Mouthwash May Raise Your Blood Pressure, Too

by | Mar 13, 2019 | Oral Hygiene

Conventional mouthwashes tend to be indiscriminate. Like many an antibiotic, they kill lots of helpful bacteria right along with the harmful ones. And that can have ripple effects throughout the body.

Consider the small but compelling study just published in Frontiers in Cellular and Infection Microbiology.

Twenty-six healthy adults completed the study. None had used antibiotics within the previous three months, and none had a history of hypertension.

For one week, they were to rinse twice daily with chlorhexidine, a powerful antibiotic mouthwash that’s often prescribed after surgery or to patients with gum disease. Afterwards, they went back to their usual oral hygiene routine.

At the start, researchers took each participant’s blood pressure and collected bacterial samples from their tongue and saliva. Additional readings and samples were taken at one week, 10 days, and two weeks.

Using 16S rRNA gene sequencing and analysis, the researchers looked for changes in both blood pressure and the composition of oral flora.

Twice-daily chlorhexidine usage was associated with a significant increase in systolic blood pressure after 1 week of use and recovery from use resulted in an enrichment in nitrate-reducing bacteria on the tongue.

In other words, blood pressure went up as the bacterial communities changed. Once participants quit the chlorhexidine, health-supporting bacteria rebounded.

Of special interest were those nitrite-reducing bacteria – bacteria that help convert dietary nitrate into nitrite, which aids in the body’s production of nitric oxide.

If you’re a regular reader of this blog, that’s a molecule you’ve heard about before. It’s involved in the function of nearly every organ system, but it’s most notable for its impact on circulation. It enlarges the blood vessels, so more blood can flow with less effort from the heart.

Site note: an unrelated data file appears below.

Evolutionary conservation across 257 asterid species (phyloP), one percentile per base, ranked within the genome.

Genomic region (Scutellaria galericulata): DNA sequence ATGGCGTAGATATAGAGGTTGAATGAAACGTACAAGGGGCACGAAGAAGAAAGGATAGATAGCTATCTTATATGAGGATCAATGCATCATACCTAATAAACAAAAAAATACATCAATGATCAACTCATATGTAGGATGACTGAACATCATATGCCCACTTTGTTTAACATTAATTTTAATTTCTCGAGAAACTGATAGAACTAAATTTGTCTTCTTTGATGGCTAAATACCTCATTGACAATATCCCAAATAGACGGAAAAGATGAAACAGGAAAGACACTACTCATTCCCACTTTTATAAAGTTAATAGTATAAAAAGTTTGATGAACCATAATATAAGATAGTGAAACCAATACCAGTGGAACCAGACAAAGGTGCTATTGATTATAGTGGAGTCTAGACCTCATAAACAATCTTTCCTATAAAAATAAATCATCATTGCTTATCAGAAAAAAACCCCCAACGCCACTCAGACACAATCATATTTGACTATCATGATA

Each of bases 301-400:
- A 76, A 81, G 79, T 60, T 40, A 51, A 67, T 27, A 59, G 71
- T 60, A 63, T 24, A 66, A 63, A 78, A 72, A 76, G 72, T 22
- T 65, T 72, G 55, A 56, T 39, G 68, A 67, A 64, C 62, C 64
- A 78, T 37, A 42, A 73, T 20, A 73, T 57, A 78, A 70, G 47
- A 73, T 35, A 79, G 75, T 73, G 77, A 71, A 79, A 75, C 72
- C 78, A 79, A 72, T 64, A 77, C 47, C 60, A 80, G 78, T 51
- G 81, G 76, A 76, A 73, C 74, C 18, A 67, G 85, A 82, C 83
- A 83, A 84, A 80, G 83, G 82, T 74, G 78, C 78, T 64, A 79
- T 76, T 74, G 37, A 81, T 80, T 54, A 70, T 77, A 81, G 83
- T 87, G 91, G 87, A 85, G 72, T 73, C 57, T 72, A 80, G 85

Hence, the drop in blood pressure.

Interestingly, the effects were more pronounced for those who regularly cleaned their tongue.

From our analysis, regular tongue cleaning results in a tongue microbiome that has a greater ability to reduce nitrite to NO, and conversely, failure to clean the tongue daily results in a microbiome composition that is less favorable to NO production, but instead appears to favor conversion of nitrite to ammonia. Introducing CHX [chlorhexidine] to patients who clean their tongue twice a day results in a significant disruption of community alpha-diversity compared to the other groups, linking bacterial community disruption to changes in blood pressure.

As one of the authors, Dr. Nathan Byran, said in a news release about the study,

We know one cannot be well without an adequate amount of NO circulating throughout the body. Yet, the very first thing over 200 million Americans do each day is use an antiseptic mouthwash, which destroys the ‘good bacteria’ that helps to create the NO. These once thought good habits may be doing more harm than good.

This is in line with earlier research, such as this study in the American Journal of Hypertension, as well as the research we blogged about a few months ago, which found an association between antiseptic mouthwash use and diabetes. There, too, the pivotal factor was nitric oxide.

But as we noted then, the good news is that mouthwash isn’t a necessity. You can do without it. If you like to use a rinse, though, there are natural options available, including probiotic options to help maintain a healthy balance of bacteria in the mouth. You can read more about them here.

A healthy balance is critical for a healthy mouth.

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